Now in its fourth year, Podcast and Chill has secured sit downs with a number of public figures in South Africa and other parts of the world, such as actor and director Dr John Kani, record label and producer Dame Dash, singer Moonchild Sanelly, politician Mmusi Maimane, gutless shock jock DJ Gareth Cliff, and kwaito pioneer Zola, as well as the late journalist and TV personality Kuli Roberts.

As the face of the show, MacG has been compared to Rogan for the controversy he has courted throughout his broadcasting career, which has involved stints at YFM (a Johannesburg youth radio station dating back to the late 1990s) and 94.7 (a previously white station now catering to a multiracial middle-class audience). 

But his approach is more rambunctious than righteous, bringing to mind the antics of a young Phat Joe, a radio and TV producer who partly grew up in the US and cultivated an obnoxious persona during the late 1990s and early 2000s. Even when MacG’s line of questioning becomes crass and invasive, he disarms his guests with his happy-go-lucky charm, hearty laughter, and genuine interest in their careers and lives. 

In a recent interview with EFF party leader Julius Malema, he not only made a tongue-in-cheek remark about Malema’s spending habits (specifically, a trip to Ibiza for a friend’s wedding), but he also asked Malema about his mother’s battle with epilepsy and eventual death. Yet, this seemingly harmless sensibility can also obscure MacG’s rap sheet of bigotry, which has been treated as an endearing part of his polarising persona. 

In 2010, he was fired from YFM after he lobbed insults at a gay colleague on-air and played a clip of Ugandan pastor, Martin Ssempa, discussing the “evils” of same-sex relationships. In January 2021, Old Mutual, a local life insurer, dropped their sponsorship of Podcast and Chill after MacG and Sol used a litany of transphobic slurs in an episode. And later that year, he came under fire for his comments about Amanda Du-Pont, a popular actor and model, in an interview with musician Jub Jub, after which she revealed that Jub Jub had abused her.

The interview with Malema is part of a shift towards more politically driven content on Podcast and Chill. Despite MacG’s open distaste for politics, the devastation of the Covid-19 pandemic, rising costs of living, persistent electricity blackouts, government scandals, and overall despair over the future of our country seem to have pushed him to engage with realities affecting most South Africans. 

But this change has also revealed the extent of his ignorance. Buoyed by a trip to the UK earlier in July, MacG offered his thoughts on why South Africans should consider voting for the Democratic Alliance (DA) in the upcoming 2024 general elections. “I don’t understand how you can’t see that [if] the DA were to be in power, we wouldn’t have things like load-shedding. Our infrastructure would be better, our roads would work. Things would work like first-world countries.”

Besides the fact that people have long debated whether they could vote DA, a historically white party that has had a hard time retaining black leaders, it is alarming that the party’s uneven record of governance in the Western Cape (especially in the black and coloured townships of the Cape Flats as one guest in the room pointed out), did not factor into MacG’s assumption that they would run the country better.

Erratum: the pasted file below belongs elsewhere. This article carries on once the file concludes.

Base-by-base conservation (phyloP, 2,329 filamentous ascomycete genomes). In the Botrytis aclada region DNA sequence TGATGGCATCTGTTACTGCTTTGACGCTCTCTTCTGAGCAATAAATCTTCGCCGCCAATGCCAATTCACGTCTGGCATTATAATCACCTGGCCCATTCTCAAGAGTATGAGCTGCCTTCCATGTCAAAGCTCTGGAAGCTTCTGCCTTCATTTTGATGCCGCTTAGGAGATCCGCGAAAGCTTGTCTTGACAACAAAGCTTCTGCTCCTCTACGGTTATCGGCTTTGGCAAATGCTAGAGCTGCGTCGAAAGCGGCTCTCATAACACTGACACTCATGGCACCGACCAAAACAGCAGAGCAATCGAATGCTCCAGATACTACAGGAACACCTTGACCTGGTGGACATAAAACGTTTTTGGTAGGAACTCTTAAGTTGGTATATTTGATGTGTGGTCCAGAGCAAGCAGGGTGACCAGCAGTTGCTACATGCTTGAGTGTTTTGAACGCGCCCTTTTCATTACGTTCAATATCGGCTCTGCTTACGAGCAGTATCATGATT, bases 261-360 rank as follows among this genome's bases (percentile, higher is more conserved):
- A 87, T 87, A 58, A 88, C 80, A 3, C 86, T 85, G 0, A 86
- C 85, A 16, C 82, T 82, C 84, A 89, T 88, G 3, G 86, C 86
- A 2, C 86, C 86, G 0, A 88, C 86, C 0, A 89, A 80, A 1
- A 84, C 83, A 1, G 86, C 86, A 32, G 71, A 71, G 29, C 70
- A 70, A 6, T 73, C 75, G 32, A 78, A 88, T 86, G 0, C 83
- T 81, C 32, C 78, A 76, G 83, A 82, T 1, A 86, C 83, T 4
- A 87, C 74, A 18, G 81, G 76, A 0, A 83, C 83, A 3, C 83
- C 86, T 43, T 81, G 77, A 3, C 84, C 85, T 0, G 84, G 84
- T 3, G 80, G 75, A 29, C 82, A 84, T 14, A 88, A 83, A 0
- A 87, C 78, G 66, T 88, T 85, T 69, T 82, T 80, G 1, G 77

More troubling is his rehashing of ideas that one would expect from an apartheid nostalgist without receiving much resistance from anyone in the room. Not long after this, DA leader John Steenhuisen appeared on the programme. (On that occasion, Steenhuisen made a sexist joke about his ex wife). Other than Steenhuisen, others who have appeared on Podcast and Chill are the then leader of Soweto Parliament and Operation Dudula (a movement leading the rash of anti-immigrant social movements in South Africa), Nhlanhla “Lux” Dlamini, who left the organisation in July over a dispute about removing all immigrants from the country, as well as ANC national spokesperson Pule Mabe

Yet these conversations have exposed how fangless MacG’s provocation becomes when he interacts with people who have been trained to tame it. Throughout these interviews, it is clear that he is out of his depth, discussing political issues and terminology with the confidence of someone cramming new information before the start of an exam. 

It goes to show that the gossip bros may know how to unsettle thin-skinned celebrities, but they cannot, for example, outfox an Nhlanhla Lux whose calm demeanour, deft oratory skills, and undeniable charisma left MacG and Sol as awestruck as a group of schoolchildren seeing a lion for the first time at the zoo.

The Hustlers Corner

On the other hand, The Hustlers Corner is the grown-up’s answer to the more juvenile stylings of Podcast and Chill. Hosted by DJ Sbu and Penuel The Black Pen (a self-proclaimed cult leader and founder of the religion “Penuelism”), the format for this podcast takes on a more measured tone, with interviews that are better researched and more level-headed. 

As a self-described billionaire, cryptocurrency enthusiast, energy drink salesman, and veteran of the broadcasting and entertainment industry, DJ Sbu’s nonstop pursuit of self-improvement has positioned him as celebrity who is “rooting for everybody black,” so long as they make him rich. With a resumé that boasts a list of business ventures, countless motivational talks and self-help books titled Billionaires Under Construction: The Mindset of an Entrepreneur and The Art of Hustling: Sell or Surrender, it was only natural for him to venture into podcasting in late 2019.